Properties and Effects of Processing (15%)

At the end of the course students should be able to

1.27 Define the following mechanical properties density, tensile strength, shear and compressive strength, hardness, toughness, ductility, malleability, elasticity, brittleness. 1.28
Describe the effects on the mechanical properties of engineering materials caused

by: a. Forming processes i) Cold working ii) Hot working iii) Forging iv) Rolling v) Extrusion vi) Drawing b. Heat treatment 1.29 Describe the following thermal properties a. Heat capacity


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b. Thermal expansion c. Thermal conductivity 1.30 Describe the following electrical and magnetic properties a. Resistivity b. Permeability c. Permittivity 1.31 Describe durability as it is related to a. Corrosion resistance b. Solvent resistance c. Protection processes 1.32 1.33 1.34 Describe the two types of testing (destructive and non-destructive) Describe the different types of destructive testing (tensile, hardness, impact, compression and bend). Describe the different types of non destructive testing.

Material Selection Criteria (15%)

At the end of the course student should be able to

1.35 List the different property classifications of material that determine their applicability. (mechanical, thermal, suitability for method of manufacture, electrical properties, magnetic properties, optical, others ) 1.36 1.37 1.38 Describe the design process. Identify some of the design consideration in the design process (strength, wear resistance, impact resistance, surface finish, service environment, processability). Identify some of the cost consideration in the design/production process (raw material costs, processing costs, storage costs; availability, quantity and regularity of purchasing ) 1.39 Describe the effects of the various cost factors on material selection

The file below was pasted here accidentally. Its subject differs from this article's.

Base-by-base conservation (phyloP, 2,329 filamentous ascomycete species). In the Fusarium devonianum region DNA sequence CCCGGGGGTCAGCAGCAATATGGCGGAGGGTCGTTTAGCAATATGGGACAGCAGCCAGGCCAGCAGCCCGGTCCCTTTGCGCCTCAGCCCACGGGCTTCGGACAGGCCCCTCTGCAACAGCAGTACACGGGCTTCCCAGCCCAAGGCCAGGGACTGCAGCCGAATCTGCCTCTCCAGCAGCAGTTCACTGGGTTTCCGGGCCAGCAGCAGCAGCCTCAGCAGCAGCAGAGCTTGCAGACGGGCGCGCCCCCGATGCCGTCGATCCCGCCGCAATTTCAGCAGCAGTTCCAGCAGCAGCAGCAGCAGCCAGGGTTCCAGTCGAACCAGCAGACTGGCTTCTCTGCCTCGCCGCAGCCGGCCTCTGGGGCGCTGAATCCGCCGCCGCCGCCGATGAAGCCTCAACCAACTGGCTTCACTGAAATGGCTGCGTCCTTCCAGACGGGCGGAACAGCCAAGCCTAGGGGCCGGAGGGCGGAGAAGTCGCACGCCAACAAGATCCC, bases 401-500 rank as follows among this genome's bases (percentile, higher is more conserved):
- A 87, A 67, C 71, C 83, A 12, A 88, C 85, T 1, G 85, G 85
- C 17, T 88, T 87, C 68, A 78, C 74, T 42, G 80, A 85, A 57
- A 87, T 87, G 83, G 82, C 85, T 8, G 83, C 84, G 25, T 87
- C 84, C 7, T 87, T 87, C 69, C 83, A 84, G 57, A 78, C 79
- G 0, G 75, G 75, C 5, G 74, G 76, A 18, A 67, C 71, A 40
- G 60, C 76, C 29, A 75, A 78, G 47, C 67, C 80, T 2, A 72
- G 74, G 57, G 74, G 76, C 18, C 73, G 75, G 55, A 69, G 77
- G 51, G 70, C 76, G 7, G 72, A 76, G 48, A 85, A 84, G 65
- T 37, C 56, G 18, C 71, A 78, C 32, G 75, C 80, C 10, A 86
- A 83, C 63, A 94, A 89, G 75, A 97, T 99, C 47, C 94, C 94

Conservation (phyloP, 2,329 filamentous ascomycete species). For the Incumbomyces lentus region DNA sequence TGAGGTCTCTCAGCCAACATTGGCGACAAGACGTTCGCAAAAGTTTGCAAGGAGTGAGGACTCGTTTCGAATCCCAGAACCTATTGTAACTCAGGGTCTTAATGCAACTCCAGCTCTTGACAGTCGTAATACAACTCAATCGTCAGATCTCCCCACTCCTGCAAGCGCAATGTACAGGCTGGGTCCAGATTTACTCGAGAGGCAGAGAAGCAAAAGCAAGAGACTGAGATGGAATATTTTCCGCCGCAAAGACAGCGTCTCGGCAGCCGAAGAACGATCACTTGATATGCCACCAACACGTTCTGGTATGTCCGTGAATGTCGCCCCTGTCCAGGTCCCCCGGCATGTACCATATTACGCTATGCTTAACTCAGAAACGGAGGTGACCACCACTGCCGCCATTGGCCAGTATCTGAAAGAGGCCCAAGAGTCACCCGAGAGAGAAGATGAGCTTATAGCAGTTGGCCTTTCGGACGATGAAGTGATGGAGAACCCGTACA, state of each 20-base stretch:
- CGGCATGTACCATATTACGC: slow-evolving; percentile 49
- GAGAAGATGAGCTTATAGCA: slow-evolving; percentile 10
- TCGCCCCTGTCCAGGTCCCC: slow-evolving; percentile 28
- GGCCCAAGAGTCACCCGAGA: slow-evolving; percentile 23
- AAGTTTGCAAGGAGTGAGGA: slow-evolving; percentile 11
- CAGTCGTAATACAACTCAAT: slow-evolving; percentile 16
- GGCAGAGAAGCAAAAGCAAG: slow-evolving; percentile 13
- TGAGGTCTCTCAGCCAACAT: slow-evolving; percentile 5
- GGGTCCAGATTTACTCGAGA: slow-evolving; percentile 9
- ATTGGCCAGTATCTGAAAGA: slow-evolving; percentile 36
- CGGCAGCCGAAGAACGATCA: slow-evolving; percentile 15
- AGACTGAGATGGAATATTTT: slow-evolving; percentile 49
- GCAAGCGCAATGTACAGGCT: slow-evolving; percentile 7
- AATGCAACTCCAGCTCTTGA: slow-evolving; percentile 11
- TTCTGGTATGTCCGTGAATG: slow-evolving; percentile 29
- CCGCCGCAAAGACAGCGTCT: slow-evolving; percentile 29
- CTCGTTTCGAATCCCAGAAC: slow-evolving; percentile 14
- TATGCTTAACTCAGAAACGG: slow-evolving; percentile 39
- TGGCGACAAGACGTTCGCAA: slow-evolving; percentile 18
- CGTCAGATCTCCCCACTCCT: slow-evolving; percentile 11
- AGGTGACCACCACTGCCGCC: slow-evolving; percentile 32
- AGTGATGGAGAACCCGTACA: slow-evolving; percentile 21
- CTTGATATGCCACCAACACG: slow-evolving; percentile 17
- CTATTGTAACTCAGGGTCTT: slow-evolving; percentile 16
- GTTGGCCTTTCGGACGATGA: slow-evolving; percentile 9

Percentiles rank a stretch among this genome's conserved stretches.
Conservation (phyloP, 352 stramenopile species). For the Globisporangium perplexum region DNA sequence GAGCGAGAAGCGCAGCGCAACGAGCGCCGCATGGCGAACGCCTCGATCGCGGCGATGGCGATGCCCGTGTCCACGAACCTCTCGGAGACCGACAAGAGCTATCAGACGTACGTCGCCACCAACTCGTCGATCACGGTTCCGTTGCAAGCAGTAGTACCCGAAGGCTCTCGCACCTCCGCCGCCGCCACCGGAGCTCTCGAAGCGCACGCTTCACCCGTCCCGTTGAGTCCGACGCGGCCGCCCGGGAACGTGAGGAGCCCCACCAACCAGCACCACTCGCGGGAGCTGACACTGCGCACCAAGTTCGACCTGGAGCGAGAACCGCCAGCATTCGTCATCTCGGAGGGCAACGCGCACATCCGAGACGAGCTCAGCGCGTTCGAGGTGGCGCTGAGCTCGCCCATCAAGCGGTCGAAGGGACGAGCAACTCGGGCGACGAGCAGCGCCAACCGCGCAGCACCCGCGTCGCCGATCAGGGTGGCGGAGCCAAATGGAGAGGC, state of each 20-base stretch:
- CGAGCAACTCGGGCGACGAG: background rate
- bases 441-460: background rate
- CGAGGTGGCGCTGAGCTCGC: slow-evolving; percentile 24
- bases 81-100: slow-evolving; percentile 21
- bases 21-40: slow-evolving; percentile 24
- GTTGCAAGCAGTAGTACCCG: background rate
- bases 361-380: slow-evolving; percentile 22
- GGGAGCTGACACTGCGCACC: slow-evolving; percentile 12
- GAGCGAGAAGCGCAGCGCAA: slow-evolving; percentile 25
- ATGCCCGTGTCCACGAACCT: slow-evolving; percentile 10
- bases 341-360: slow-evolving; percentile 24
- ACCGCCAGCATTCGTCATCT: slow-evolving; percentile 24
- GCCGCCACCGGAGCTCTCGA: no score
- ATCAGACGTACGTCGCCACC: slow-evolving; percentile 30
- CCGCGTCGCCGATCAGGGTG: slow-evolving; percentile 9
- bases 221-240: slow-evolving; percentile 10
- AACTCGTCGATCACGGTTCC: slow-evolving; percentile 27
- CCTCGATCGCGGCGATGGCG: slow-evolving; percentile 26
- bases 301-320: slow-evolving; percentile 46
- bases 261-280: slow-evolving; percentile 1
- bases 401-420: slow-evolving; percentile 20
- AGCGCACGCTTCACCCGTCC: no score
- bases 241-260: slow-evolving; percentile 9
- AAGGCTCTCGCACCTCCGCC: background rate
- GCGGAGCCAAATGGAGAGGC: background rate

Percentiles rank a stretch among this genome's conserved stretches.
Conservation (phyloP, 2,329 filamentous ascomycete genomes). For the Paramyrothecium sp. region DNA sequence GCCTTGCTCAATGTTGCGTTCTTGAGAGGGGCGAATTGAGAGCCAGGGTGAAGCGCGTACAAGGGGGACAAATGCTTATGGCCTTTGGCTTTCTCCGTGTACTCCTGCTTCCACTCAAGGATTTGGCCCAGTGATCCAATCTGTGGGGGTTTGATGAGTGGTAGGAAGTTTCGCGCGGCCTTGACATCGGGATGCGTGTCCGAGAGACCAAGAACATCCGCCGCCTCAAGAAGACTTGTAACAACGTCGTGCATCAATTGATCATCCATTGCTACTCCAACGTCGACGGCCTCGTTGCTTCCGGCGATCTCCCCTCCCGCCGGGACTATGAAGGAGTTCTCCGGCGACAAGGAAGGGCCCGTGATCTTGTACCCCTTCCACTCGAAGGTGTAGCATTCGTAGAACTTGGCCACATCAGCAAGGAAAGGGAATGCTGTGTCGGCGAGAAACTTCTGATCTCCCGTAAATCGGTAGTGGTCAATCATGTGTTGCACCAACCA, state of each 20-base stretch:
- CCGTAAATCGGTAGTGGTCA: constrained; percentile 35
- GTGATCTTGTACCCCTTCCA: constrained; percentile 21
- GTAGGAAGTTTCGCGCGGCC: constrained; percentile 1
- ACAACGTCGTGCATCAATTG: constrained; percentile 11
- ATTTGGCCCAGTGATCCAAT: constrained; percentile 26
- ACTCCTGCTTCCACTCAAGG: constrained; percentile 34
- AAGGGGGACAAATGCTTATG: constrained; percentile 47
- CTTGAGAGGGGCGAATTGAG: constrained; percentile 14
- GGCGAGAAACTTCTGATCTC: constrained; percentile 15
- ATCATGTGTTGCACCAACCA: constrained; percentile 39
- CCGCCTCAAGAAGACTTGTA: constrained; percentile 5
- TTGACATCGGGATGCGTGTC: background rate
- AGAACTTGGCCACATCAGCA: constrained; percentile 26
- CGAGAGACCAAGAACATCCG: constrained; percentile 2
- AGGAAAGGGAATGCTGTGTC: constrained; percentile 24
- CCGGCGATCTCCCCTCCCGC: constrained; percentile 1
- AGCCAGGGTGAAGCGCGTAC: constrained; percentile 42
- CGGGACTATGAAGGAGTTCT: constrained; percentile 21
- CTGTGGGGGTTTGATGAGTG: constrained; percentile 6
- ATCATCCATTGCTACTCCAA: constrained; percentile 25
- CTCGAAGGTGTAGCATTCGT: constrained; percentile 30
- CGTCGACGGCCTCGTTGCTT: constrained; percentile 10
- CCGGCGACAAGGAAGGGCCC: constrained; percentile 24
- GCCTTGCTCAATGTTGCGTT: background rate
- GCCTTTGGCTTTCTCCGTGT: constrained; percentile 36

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Identify the various forms of material supply (eg. sheet and plate, barstock, pipe and tube, rolled sections, extrusions, ingots, castings and mouldings, forgings and pressings, granules and powders, chemical liquids )

1.41 1.42

Describe how the manufacturing process affects the form of the material supply. Identify the various sources of information available to design engineers (eg. British Standards specifications (BS), International Standards specifications (ISO), manufacturers and stockholders catalogues and websites, trade directories, disc and network databases )

Modes of Failure (20%)

At the end of the course student should be able to

1.43 1.44 Describe the different types of loading (tensile, compressive, shear, and torsion) Explain the following a. Ductile failure b. Brittle fracture 1.45 Describe how material deform or break (gradual and impact loading, effects of grain 1.46 1.47 size, effects of temperature, transition temperature, appearance of fracture surfaces ) Describe material fatigue Define the following a. Fatigue strength b. Endurance limit c. Crack formation d. Fatigue notch sensitivity 1.48 1.49 1.50 1.51 1.52 Describe the effect cyclic loading, stress concentration have on material fatigue Sketch stress v loading cycles curves Explain various stress v loading cycles curves Describe material creep Describe the various type of material creep (primary, secondary and tertiary creep)


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1.53 1.54 1.55 1.56

Define degradation in engineering material Describe stress corrosion in metals Describe solvent attack, radiation damage and ageing of polymers Describe deterioration of ceramics due to thermal shocks and sustained high temperatures

Laboratory Sessions: Week 5 6 7 Laboratory Session Tensile Testing Hardness Testing Impact Testing

The practical activities should emphasize the development of key inquiry learning skills such as:

Observation, Reporting and Recording

2. Manipulation and Measurement 3. Analysis and Interpretation 4. Planning and Design